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Throwback Thursday: Wild West Pony Express

Throwback Thursday: Wild West Pony Express

Wanted: young, skinny, wiry fellows, not over eighteen. Must be expert riders, willing to risk death daily. Orphans preferred. Wages $25 per week. Apply, Pony Express Stables, St. Joseph, Missouri.

In 1860, when a good wage for an unskilled laborer was a dollar a day, imagine a teenager making $100 per month for just riding a fast horse (which is what most young bucks were doing at that time in their lives for fun anyway). Of course, to collect such a generous paycheck you had to survive, and that meant eluding Indians, enduring extreme weather and avoiding a host of other deadly hazards along the trail.

The legendary Pony Express was in business just 19 months—eventually replaced by the transcontinental telegraph—but during that short time it became a lasting icon of the American West. It was a rapid-delivery mail service that promised delivery from St. Joseph, Missouri, to Sacramento, California, (1,900 miles) in just 10 days. That was considered lightning speed for those times, as wagon trains headed west took four to six months to cover the same distance.

Teenage boys were sought because the weight limit for riders was 125 pounds, making it easier on the horses. Some 400 horses were used by 120 riders who rode as quickly as possible from station to station, a total of 184 stopping points spaced about every 10 miles. Depending upon the terrain, horses were ridden at a fast trot, canter or gallop of around 10 to 15 miles per hour. At times, though, on level ground, they were spurred into a full gallop of up to 25 miles per hour. A rider would come racing into a station, swing down from his winded mount, grab the mail pouch from the saddle, throw it on a fresh horse and ride away again, all within just a few seconds.   

The mail pouch was called a mochila, from the Spanish for pouch or backpack. It fit over a saddle and was held in place by the weight of the rider. The saddle horn and cantle (rear of the saddle) projected through holes in the mochila, cut to size. Attached to the corners of this leather skirt were four cantinas, hard-leather boxes where the bundles of letters were carried, padlocked for safety.

Riders rode around the clock, in good weather and bad, relieved by another rider every 75 to 100 miles. At times, during emergencies, a rider might be required to ride a double shift, resulting in being in the saddle for 20 hours or more. Because of weight concerns, all that riders were permitted to carry for their personal comfort and safety was some water and a six-shooter. And Pony Express management made it clear that if it came to a crisis situation along the trail, the mail was more important than both the horse and the rider.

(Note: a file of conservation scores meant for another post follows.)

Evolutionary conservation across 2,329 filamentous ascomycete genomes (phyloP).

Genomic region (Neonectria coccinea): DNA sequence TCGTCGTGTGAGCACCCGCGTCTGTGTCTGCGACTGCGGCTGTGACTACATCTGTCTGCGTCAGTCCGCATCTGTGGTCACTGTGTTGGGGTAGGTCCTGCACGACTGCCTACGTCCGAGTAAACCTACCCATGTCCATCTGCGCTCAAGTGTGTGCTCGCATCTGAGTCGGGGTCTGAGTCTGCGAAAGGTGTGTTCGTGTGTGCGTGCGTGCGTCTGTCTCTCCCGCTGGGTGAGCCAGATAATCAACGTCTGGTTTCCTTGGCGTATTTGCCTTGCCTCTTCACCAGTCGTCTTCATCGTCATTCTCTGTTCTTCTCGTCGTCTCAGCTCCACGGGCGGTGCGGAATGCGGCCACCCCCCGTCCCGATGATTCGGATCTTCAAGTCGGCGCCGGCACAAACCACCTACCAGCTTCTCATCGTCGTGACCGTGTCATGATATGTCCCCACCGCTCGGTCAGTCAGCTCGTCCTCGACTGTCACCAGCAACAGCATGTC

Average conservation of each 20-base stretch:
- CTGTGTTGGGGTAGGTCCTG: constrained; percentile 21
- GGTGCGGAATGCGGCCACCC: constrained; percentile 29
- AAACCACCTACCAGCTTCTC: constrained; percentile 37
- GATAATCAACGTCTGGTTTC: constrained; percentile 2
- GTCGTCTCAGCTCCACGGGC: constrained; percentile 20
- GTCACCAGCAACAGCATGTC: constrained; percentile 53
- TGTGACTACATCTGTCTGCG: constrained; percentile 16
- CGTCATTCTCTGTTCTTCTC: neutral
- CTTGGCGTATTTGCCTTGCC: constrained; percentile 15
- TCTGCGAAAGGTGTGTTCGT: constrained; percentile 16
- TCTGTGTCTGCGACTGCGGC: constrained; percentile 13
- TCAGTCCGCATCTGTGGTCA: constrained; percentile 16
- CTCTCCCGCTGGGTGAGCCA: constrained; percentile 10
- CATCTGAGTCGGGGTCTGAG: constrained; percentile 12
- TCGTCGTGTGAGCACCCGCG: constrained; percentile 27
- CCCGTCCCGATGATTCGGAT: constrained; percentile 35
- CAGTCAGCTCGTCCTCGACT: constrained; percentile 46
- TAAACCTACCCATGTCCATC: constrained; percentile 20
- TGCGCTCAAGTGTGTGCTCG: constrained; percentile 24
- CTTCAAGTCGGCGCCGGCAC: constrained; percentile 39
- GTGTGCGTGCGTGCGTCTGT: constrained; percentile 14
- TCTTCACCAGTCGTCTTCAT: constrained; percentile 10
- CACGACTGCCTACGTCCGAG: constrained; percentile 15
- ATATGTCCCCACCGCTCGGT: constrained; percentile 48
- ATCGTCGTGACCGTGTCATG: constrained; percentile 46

One rider who found himself in just such a crisis situation was Billy Tate, only 14 years old. He was pounding the trail in Nevada near Ruby Valley when he was spotted and chased by a band of Paiute Indians on horseback. Tate decided to leave the trail and try losing the Indians in some large rocks. Unfortunately, his strategy failed and the Indians eventually found him. During the ensuing shootout Billy supposedly killed as many as seven warriors before the remaining Indians killed him. Tate’s body was found full of arrows but not scalped, a sign that the Indians respected the bravery of this young enemy.  

Another well-known rider was Robert (Pony Bob) Haslam. Born in 1840 in London, he arrived in the United States just in time to hire on with the Pony Express. And as with Billy Tate, Haslam had a run-in with Indians. He received the eastbound mail from Friday’s Station in California, but when he reached Buckland’s Station his relief rider was so spooked by rumors of hostile Indians in the area that he refused to ride. Haslam agreed to take the mail on to Smith’s Creek, for a total distance of 190 miles without rest.

After nine hours of sleep, Haslam then retraced his route carrying the westbound mail—including a copy of President Abraham Lincoln’s inaugural address. But at Cold Springs he discovered that Indians had raided the station, killing the station keeper and running off the horses. Haslam had no choice but to keep going, and during the extended ride was shot through the jaw with an Indian arrow, losing three teeth. But he finally arrived back at Buckland’s Station alive, making his 380-mile round-trip the longest in Pony Express history.

The most famous Pony Express rider of all was none other than 15-year-old William Frederick Cody. In Wyoming, Cody made the longest non-stop ride from Red Buttes Station to Rocky Ridge Station and back when he found that his relief rider had been killed. The distance of 322 miles, over one of the most dangerous sections of the entire Pony Express trail, was completed in 21 hours and 40 minutes, requiring 21 horses.

After his stint with the Pony Express, Cody turned to buffalo hunting to make a living, and he was good at it. During an eight-month period while providing meat for the Kansas-Pacific Railroad, he shot 4,280 of the large, shaggy beasts—as many as 69 in one day—a feat that earned him the nickname “Buffalo Bill.”  It’s the same man who in 1883 founded Buffalo Bill’s Wild West, and for years toured the United States, Canada, England, and Europe with an extravagant entourage of authentic cowboys and Indians, real buffalo, and featuring Annie Oakley as a sharpshooter.

It’s interesting to note that, in the end, after delivering some 35,000 letters, the Pony Express was a financial failure. It grossed $90,000 but lost $200,000. Nevertheless, the image of a young rider on a fast horse galloping across the Great Plains of the American West has endured into the 21st Century.

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